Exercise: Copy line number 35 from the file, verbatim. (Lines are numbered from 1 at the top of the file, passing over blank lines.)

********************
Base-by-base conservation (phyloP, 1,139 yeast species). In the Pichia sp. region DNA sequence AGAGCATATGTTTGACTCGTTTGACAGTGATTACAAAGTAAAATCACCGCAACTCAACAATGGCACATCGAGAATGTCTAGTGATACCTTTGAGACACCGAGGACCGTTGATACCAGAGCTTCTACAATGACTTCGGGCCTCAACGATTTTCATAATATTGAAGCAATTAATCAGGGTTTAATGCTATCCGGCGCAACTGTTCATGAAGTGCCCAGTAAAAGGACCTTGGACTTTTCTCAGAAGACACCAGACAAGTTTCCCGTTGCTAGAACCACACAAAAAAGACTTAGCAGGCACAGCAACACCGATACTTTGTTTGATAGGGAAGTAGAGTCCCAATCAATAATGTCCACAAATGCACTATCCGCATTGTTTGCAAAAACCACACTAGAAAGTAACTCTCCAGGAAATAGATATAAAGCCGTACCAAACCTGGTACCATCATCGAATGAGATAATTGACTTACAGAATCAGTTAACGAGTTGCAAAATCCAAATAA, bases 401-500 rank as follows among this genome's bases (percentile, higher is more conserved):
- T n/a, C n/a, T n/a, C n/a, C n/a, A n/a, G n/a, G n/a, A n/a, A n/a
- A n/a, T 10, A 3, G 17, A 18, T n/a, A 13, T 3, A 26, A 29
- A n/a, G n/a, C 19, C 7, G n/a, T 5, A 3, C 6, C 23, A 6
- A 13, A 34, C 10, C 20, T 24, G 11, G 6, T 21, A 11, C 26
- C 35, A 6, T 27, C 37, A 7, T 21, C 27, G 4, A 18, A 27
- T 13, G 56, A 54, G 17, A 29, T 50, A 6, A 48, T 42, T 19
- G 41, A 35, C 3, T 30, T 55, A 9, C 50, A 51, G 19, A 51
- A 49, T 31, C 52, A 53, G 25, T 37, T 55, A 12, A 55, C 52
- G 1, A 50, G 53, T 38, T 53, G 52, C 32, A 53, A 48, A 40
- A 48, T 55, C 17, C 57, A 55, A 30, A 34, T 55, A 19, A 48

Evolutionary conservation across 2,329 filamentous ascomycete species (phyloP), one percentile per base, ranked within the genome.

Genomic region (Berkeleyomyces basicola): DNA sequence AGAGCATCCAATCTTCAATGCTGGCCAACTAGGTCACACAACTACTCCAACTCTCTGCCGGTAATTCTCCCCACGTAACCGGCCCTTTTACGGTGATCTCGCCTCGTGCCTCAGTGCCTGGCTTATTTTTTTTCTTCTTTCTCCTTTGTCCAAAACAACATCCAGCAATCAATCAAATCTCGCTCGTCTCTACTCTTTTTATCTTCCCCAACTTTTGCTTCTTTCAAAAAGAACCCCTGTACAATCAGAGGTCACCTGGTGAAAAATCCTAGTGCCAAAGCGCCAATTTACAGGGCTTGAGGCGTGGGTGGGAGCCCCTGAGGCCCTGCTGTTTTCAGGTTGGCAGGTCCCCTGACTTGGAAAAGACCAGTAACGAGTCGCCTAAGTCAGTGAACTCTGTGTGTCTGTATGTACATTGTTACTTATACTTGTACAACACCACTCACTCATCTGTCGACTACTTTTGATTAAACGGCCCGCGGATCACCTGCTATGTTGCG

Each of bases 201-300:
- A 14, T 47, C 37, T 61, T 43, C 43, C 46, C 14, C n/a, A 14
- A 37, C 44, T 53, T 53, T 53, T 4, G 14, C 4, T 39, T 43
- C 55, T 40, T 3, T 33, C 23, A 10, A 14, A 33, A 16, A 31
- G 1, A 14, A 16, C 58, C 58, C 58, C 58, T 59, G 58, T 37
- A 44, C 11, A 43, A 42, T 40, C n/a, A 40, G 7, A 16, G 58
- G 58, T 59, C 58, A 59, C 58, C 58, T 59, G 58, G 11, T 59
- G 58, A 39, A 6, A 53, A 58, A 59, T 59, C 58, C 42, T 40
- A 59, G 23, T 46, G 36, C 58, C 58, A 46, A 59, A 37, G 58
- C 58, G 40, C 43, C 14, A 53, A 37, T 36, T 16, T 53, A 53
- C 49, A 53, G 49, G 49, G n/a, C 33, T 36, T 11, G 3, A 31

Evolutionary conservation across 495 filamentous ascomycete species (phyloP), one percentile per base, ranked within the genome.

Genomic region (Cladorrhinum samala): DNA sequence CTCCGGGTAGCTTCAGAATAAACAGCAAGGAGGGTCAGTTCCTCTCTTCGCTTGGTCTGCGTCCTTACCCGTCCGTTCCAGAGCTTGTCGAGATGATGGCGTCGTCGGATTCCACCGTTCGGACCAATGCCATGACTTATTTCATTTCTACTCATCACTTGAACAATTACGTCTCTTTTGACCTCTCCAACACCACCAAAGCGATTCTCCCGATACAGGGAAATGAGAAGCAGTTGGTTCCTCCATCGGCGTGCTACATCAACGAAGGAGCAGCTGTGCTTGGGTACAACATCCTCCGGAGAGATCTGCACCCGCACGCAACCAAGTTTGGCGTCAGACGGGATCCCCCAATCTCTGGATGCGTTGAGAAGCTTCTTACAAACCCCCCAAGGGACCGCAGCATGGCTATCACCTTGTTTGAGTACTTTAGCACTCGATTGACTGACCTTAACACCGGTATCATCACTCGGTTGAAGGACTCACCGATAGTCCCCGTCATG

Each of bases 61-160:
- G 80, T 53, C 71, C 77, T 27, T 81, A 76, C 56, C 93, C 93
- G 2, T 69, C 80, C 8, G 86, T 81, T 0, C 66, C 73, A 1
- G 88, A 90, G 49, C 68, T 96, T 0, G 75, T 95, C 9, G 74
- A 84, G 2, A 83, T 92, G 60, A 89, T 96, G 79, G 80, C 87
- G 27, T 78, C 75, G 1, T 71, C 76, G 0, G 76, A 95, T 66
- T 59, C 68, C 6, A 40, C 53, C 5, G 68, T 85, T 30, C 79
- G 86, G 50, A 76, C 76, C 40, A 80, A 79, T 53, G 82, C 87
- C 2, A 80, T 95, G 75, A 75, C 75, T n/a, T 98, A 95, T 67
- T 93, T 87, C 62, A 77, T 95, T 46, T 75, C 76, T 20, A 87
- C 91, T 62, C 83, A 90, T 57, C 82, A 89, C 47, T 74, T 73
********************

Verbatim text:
- C 2, A 80, T 95, G 75, A 75, C 75, T n/a, T 98, A 95, T 67